Bear in mind that there is to be distributed to Utilities' debenture holders 40% or 600,000 shares of the 1,500,000 new shares of Utilities, and that 60% or 900,000 shares of new Utilities stock is to go to Realization Company under the plan of reorganization. Remember also that in the distribution of the stock of Realization Company, Utilities' debenture holders are to receive 123,600 shares or 19.98%; that Utilities' prior lien stockholders are to receive 103,985 shares or 16.81%; that United's preferred stockholders are to receive 391,122 shares or 63.21% It will be observed that if the common stock of Northern Indiana has a value in excess of that ascribed to it by the Commission, those values will be transmuted into the participations. Their values will be augmented as set out in the appendix. The value of Northern Indiana stock will not be lost to the United preferred stockholders, to the Utilities debenture holders or to its prior lien stockholders. Assuming the division of the 1,500,000 share's of the new stock of Utilities to be fair and equitable, it follows that Utilities' debenture holders and stockholders will receive their proper share of any value lying in the Northern Indiana common stock.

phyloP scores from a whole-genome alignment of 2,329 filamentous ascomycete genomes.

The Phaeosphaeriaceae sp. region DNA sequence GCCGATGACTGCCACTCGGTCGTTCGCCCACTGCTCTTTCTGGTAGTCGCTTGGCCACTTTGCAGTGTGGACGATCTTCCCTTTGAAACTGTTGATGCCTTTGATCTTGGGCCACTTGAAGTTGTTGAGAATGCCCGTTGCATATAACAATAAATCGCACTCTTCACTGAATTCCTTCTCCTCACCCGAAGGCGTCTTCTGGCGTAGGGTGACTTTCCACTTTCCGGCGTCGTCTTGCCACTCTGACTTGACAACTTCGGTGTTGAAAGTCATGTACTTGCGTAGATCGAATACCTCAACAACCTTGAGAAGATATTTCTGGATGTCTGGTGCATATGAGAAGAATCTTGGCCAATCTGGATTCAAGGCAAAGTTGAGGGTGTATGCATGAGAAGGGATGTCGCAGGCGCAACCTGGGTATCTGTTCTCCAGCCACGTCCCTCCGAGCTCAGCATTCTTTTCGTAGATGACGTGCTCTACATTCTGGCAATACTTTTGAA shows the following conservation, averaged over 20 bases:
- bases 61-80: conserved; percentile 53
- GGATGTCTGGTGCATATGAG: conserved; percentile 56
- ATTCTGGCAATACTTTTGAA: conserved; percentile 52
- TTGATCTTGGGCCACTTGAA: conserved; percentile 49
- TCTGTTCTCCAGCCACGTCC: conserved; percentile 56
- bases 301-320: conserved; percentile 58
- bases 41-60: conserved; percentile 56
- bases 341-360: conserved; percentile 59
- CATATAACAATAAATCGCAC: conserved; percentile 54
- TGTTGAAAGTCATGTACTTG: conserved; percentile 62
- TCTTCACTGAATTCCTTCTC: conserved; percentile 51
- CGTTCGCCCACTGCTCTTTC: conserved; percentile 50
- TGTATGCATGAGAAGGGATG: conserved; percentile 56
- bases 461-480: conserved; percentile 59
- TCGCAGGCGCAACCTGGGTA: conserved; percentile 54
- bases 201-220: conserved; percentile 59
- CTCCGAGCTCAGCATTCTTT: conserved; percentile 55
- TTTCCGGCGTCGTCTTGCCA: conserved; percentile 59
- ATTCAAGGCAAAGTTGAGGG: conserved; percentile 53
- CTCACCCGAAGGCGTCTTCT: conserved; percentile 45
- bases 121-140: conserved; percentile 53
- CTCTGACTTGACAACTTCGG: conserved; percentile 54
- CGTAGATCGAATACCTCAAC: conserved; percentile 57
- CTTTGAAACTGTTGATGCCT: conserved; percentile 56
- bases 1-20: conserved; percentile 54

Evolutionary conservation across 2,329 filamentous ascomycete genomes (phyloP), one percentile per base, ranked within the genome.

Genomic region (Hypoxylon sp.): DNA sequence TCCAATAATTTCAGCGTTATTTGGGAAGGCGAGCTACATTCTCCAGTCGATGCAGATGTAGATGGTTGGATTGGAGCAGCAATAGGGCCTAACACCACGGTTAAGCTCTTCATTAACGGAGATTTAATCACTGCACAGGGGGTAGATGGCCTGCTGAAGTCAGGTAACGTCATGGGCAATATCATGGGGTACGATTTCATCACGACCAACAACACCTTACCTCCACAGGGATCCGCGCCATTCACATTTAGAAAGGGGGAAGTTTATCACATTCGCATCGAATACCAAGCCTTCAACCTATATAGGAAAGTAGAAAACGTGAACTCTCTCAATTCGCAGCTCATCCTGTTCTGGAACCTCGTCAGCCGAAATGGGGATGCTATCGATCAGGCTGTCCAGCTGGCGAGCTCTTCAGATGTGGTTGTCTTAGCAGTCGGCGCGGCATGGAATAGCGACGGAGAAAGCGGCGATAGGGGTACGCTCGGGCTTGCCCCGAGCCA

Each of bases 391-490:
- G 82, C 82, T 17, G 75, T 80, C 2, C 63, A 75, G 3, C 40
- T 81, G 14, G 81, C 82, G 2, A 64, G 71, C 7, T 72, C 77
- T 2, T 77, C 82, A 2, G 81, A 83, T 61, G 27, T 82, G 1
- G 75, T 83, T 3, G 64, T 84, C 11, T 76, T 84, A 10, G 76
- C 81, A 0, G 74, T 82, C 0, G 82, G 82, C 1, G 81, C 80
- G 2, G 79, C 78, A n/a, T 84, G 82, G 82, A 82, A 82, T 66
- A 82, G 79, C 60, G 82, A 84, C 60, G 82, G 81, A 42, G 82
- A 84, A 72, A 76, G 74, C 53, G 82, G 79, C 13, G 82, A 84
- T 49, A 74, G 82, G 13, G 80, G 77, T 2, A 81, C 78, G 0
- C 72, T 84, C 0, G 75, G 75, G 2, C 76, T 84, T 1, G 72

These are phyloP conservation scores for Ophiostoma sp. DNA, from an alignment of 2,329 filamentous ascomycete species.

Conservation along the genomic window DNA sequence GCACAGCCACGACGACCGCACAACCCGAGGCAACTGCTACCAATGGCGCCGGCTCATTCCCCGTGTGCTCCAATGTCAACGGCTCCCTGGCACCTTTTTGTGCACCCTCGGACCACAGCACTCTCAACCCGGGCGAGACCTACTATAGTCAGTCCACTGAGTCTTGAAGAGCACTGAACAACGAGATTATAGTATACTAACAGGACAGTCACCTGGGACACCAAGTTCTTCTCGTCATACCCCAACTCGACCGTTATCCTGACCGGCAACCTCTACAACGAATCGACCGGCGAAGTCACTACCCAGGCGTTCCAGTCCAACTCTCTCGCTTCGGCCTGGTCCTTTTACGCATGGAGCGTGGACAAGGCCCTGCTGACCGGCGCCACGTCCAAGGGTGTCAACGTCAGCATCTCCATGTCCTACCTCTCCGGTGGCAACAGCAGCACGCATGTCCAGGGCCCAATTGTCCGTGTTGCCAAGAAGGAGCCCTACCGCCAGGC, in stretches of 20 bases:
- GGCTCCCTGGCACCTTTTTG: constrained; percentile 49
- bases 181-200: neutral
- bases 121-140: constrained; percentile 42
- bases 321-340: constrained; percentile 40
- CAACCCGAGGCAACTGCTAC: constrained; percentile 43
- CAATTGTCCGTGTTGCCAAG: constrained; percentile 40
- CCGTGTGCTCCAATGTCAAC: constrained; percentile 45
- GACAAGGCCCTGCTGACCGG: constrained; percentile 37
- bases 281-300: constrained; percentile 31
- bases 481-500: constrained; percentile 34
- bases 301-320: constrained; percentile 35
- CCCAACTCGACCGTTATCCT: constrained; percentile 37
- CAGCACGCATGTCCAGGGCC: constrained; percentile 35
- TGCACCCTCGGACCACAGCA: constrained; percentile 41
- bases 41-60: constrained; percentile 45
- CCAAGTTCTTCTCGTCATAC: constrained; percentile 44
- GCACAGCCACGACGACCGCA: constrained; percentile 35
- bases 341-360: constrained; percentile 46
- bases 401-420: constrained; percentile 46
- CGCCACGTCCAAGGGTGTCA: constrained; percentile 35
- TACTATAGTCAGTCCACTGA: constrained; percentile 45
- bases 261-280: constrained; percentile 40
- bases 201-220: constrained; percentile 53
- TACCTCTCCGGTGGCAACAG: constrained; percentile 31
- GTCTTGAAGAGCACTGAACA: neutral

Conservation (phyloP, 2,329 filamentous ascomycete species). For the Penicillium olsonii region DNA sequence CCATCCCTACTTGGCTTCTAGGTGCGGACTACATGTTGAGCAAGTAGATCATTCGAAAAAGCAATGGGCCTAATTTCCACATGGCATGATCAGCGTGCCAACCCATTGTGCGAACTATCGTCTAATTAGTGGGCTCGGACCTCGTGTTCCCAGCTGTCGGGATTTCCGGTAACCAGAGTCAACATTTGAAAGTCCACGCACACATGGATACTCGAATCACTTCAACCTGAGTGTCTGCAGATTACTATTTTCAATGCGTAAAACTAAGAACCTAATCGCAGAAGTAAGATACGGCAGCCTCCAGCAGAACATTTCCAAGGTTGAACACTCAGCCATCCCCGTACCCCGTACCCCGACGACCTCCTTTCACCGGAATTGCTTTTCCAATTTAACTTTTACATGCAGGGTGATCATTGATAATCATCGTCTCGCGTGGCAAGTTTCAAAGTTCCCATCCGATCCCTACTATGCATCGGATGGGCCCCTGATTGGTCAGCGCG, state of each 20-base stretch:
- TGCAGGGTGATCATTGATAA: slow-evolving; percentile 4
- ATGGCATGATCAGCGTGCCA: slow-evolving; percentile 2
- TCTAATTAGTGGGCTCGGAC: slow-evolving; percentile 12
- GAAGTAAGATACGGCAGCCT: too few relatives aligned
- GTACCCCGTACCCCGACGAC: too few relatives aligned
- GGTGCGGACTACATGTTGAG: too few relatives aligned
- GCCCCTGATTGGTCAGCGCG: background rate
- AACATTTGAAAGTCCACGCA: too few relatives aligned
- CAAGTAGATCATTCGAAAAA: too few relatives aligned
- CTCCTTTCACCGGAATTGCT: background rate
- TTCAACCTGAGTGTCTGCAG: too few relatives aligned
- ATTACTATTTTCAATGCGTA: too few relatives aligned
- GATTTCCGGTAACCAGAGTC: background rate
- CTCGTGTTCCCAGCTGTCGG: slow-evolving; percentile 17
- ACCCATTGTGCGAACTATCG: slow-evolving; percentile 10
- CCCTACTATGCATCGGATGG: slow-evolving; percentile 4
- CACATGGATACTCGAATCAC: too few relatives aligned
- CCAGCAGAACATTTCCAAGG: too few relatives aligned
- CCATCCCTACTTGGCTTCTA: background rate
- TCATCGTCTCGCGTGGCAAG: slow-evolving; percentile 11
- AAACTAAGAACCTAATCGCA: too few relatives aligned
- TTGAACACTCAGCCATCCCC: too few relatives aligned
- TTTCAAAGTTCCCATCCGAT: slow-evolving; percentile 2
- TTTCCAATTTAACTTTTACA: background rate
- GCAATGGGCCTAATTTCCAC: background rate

Here arises the curious anomaly of the objectors' positions. The objectors are Utilities' debenture holders and prior lien stockholders. They are represented by two counsel who appear on behalf of both classes of security holders. Under these circumstances it is difficult to ascertain the exact nature of the points raised by the respective objectors insofar as any application of the decision in Case v. Los Angeles Lumber Co. is concerned. If the Utilities prior lien stockholders are awarded too large a participation by the plan obviously it will be at the expense of Utilities debenture holders. If the Utilities debenture holders receive too much under the plan, it is at the expense of the prior lien stockholders. I fail to apprehend how these two groups of objectors may take two such positions at the same time.